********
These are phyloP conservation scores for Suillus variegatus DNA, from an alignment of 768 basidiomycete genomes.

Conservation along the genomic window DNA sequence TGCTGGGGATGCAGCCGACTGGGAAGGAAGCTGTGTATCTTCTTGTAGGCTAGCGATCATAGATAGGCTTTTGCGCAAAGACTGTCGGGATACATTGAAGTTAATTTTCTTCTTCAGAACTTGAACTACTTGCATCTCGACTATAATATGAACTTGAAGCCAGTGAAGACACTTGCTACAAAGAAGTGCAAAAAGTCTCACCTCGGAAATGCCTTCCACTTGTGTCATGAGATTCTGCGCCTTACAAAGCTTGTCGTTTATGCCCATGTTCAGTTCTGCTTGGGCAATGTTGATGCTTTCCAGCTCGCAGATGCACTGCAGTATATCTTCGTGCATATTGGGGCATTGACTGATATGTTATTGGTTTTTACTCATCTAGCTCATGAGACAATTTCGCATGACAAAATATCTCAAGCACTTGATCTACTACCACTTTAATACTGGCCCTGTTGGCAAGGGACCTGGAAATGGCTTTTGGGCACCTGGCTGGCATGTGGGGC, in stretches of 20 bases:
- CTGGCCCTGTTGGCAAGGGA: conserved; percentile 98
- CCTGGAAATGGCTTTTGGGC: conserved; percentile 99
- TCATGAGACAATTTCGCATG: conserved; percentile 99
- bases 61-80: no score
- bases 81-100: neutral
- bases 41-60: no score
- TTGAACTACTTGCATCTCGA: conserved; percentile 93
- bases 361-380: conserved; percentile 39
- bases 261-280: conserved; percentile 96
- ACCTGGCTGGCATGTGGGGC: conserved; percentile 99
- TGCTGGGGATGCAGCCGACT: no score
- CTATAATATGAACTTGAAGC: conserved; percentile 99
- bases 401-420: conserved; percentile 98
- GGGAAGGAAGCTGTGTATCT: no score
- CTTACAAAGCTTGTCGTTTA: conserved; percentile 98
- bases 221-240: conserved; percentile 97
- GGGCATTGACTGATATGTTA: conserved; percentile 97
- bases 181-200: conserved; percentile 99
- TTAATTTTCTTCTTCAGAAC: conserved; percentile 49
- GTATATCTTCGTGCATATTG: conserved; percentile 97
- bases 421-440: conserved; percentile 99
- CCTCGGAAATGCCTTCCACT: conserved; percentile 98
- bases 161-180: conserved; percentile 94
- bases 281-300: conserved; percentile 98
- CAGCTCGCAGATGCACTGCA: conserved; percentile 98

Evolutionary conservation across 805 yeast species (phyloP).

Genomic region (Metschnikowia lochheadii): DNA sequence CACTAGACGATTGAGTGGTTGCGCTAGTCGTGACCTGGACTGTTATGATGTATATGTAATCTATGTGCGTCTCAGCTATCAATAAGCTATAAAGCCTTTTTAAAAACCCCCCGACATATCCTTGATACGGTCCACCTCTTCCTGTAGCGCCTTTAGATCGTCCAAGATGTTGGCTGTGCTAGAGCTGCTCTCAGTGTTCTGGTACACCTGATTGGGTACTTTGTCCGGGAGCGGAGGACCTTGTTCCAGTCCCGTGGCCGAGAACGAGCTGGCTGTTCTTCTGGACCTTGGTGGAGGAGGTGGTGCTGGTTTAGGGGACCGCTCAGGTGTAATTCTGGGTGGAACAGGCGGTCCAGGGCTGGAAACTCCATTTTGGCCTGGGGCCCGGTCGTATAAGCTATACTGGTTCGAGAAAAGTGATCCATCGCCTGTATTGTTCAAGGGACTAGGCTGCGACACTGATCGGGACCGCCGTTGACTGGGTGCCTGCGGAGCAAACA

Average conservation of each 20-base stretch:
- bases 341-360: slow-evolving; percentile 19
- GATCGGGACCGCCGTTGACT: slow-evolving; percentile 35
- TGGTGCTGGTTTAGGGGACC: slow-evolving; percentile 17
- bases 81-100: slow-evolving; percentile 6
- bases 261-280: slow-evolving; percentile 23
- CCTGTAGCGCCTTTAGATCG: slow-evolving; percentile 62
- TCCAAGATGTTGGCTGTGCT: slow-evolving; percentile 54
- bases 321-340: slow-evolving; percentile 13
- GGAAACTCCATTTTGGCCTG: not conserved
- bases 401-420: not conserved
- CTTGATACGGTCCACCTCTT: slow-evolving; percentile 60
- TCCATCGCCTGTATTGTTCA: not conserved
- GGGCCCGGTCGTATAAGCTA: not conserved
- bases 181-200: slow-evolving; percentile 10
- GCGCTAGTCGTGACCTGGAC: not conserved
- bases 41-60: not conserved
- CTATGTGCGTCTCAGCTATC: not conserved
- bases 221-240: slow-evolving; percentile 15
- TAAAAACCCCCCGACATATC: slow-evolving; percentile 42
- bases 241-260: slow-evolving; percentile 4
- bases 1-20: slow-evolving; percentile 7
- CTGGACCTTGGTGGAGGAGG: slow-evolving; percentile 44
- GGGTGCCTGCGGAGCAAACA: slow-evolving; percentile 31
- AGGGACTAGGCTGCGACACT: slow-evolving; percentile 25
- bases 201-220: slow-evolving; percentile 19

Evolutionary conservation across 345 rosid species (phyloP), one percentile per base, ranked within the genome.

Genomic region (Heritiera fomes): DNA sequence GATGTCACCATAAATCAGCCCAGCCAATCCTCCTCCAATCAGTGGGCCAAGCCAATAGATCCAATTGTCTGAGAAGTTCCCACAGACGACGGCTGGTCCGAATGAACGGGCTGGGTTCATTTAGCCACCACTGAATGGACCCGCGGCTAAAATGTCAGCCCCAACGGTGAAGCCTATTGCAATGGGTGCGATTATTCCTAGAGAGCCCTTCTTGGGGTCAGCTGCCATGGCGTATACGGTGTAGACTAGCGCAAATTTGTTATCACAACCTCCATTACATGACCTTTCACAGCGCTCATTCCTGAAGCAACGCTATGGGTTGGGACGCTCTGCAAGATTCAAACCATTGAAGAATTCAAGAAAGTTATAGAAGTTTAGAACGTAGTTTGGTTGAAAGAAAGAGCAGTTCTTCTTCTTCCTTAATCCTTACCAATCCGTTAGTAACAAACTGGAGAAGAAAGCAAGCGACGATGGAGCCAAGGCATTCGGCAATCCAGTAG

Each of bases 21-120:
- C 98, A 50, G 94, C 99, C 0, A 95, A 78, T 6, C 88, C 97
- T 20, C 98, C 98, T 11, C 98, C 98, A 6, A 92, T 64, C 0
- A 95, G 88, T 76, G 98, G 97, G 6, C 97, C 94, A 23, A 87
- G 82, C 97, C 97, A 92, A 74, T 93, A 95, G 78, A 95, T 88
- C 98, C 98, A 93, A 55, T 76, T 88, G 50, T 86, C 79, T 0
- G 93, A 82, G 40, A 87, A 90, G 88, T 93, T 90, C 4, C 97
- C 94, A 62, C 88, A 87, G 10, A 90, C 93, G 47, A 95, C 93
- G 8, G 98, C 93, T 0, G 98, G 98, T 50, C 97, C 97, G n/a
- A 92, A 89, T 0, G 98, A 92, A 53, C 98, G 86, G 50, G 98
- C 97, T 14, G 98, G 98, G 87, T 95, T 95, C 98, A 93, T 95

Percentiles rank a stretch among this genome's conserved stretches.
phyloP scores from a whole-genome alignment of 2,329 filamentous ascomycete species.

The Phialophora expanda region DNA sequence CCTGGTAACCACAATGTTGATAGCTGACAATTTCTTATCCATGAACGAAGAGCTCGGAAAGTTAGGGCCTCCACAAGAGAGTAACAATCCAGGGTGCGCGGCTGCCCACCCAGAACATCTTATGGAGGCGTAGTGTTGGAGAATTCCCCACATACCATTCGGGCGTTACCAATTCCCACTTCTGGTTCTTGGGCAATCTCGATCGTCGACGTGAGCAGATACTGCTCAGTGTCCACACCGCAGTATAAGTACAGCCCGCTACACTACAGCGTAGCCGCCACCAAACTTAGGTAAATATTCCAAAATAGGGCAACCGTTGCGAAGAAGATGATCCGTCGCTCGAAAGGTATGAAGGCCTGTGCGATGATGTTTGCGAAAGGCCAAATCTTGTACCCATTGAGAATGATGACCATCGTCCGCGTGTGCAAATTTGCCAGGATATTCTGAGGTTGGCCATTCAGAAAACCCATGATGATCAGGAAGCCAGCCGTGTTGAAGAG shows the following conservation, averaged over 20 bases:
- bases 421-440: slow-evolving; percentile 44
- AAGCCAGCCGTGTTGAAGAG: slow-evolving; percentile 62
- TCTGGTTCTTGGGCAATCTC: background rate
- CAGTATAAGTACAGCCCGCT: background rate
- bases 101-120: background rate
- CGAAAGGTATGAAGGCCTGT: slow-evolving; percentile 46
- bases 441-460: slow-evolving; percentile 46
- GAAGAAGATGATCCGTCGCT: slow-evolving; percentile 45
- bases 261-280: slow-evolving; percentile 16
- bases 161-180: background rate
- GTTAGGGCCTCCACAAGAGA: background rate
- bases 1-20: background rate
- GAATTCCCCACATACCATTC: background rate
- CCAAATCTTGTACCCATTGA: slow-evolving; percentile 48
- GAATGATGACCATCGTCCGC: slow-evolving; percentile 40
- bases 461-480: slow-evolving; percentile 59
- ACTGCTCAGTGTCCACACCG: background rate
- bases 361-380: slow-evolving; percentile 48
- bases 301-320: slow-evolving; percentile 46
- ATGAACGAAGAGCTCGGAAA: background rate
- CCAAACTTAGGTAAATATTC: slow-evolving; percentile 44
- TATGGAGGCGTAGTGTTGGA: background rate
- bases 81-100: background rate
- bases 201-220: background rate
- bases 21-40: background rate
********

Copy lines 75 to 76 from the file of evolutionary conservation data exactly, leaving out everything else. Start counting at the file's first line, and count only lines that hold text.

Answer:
- CAGTATAAGTACAGCCCGCT: background rate
- bases 101-120: background rate